I am surprised by this result (I thought the old software would turn out wrong). abc2ps was written very early in the development of abc (mid 90s) and abcm2ps came several years later, after everybody understood the trickiness of the Q: definition in abc 1.6. I haven't had a good look at Wendy's abc code, so I don't know whether to conclude that in fact abcm2ps (the new software) has it wrong or if something in the way she's stating her Q: lines is confusing the software (as her X: lines are).

#13 Jon Freeman

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Posted 13 June 2007 - 06:33 PM

I think it unlikely abcmp2s has it wrong. Have we got an example (I'm not following your reference)?

Possibly it is an issue with M: ??

From the 2.0 draft:

3.1.7. L: - unit note length

Specifies the unit note length, i.e. L:1/4 - quarter note, L:1/8 - eighth note, L:1/16 - sixteenth, L:1/32 - thirty-second.

If there is no L: field defined, a unit note length is set by default, based on the meter field M:. This default is calculated by computing the meter as a decimal: if it is less than 0.75 the default unit note length is a sixteenth note; if it is 0.75 or greater, it is an eighth note. For example, 2/4 = 0.5, so, the default unit note length is a sixteenth note, while for 4/4 = 1.0, or 6/8 = 0.75, or 3/4= 0.75, it is an eighth note. For M:C (4/4), M:C| (2/2) and M:none (free meter), the default unit note length is 1/8.

#14 Jon Freeman

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Posted 13 June 2007 - 06:40 PM

hmm - brains not really in gear here... sorry. To many tunes in a session tonight will be my excuse :-)

Playing speed (as in listening to it) is not an abcm2ps issue - tha'ts abc2midi. The most abcm2ps might do is print a symbol indicating the tempo.

#15 Jon Freeman

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Posted 15 June 2007 - 08:28 AM

Have just had a look at the Londonderry Hornpipe (must learn parts 4-6 btw - have 1-2 under another name) which starts:

X: 1
T: Londonderry Hornpipe, The
M: 4/4
L: 1/8
Q: 300

By my thinking, abcm2ps should be showing 1/8 note=300 (or I suppose 1/4=150) but it shows 1/4 note=300. As far as I can make out abc2midi (or at least later versions) seems to have the same interpretation as abcm2ps.

Perhaps one for the abcusers list?? I'd ask there but I've had so much trouble with yahoo groups not accepting mail from me, I've given up trying to use it. The only comment I've found trying to search archives is that some programs may have stopped supporting the Q: 300 format (apparently it is deprecated in 2.0 but not removed).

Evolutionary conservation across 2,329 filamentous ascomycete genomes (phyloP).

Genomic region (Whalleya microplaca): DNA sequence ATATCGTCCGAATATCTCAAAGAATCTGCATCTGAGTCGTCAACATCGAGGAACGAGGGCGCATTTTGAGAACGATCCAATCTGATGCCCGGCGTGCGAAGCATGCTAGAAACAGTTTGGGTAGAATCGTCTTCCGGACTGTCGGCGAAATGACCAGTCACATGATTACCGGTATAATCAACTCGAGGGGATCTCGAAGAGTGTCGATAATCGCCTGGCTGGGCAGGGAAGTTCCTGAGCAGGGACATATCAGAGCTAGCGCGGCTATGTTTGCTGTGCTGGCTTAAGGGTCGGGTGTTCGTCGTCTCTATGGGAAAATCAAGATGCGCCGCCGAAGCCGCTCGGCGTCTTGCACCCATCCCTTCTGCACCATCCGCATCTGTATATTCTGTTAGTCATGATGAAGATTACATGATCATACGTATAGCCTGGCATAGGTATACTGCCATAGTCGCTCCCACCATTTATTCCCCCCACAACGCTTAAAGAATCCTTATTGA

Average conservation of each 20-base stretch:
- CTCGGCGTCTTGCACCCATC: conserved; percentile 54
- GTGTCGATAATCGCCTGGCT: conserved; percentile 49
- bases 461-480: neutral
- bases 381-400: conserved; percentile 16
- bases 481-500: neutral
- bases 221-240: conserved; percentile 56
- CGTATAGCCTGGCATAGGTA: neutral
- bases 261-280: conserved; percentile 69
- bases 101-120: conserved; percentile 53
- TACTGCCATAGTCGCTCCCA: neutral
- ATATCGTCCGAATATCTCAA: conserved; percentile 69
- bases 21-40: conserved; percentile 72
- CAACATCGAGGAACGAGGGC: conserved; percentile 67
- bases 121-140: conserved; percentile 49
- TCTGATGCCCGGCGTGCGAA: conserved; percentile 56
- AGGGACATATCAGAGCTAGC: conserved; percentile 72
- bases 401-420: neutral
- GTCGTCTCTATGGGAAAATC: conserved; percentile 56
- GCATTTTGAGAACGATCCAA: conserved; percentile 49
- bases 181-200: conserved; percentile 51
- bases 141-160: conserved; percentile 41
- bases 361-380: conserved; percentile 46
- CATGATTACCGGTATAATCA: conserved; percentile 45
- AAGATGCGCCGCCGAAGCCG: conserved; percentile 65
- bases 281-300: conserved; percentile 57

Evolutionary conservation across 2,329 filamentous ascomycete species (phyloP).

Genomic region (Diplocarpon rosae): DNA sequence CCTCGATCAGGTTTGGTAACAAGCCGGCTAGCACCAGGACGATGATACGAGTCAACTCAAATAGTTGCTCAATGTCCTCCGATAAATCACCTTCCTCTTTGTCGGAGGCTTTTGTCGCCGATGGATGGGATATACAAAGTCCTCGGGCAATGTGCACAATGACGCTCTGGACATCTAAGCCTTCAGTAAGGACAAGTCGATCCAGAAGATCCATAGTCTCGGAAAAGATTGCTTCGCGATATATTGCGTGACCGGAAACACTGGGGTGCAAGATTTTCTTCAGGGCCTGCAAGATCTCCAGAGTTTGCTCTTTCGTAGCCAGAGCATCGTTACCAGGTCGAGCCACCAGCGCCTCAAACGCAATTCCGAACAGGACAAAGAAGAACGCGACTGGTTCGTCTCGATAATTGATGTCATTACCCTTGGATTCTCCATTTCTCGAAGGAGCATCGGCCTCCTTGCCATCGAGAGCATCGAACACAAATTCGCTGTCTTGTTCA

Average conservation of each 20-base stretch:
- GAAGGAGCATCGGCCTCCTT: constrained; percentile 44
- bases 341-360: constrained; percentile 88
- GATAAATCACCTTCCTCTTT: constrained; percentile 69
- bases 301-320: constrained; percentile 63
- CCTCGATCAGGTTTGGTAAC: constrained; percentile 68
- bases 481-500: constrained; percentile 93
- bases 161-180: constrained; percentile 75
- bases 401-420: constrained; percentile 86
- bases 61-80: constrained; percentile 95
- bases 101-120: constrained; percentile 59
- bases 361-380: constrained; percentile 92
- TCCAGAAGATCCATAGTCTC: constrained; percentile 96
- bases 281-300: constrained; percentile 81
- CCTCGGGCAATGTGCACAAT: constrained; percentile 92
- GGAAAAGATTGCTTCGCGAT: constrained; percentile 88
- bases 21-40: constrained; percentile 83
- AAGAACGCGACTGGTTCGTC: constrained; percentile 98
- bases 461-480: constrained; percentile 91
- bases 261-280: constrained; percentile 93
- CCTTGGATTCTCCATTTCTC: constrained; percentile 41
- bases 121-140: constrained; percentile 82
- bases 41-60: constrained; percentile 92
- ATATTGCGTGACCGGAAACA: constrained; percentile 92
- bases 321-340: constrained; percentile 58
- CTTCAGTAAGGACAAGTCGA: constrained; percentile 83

#16 chris

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Posted 15 June 2007 - 10:26 AM

And there I was thinking that this forum was in english :blink: :blink:
chris

#17 Pete Dunk

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Posted 15 June 2007 - 05:04 PM

Have just had a look at the Londonderry Hornpipe (must learn parts 4-6 btw - have 1-2 under another name) which starts:

X: 1
T: Londonderry Hornpipe, The
M: 4/4
L: 1/8
Q: 300

By my thinking, abcm2ps should be showing 1/8 note=300 (or I suppose 1/4=150) but it shows 1/4 note=300. As far as I can make out abc2midi (or at least later versions) seems to have the same interpretation as abcm2ps.


I posted this version of the Londonderry Hornpipe on the Tune-O-Tron and set the Q value, I also rewrote the abc file in the correct notation for a hornpipe so that the midi file played pretty much as it should sound. I too was surprised that it shows a quaver as 300 in the published notation when the default note length is a semiquaver.

To be fair I think the whole idea of abc and the associated tools is to give a good representation of the tune in question which players can pick up and run with rather than a slavishly accurate manuscript for accomplished sight readers.

I'm pleased you now have a full version of the tune but what have you got against the third part? <_< :D :P

#18 Jon Freeman

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Posted 15 June 2007 - 06:36 PM

To be fair I think the whole idea of abc and the associated tools is to give a good representation of the tune in question which players can pick up and run with rather than a slavishly accurate manuscript for accomplished sight readers.


I do like software to work as documented but I'm pretty much with you there.

I'm pleased you now have a full version of the tune but what have you got against the third part? <_< :D :P



Opps - LOL.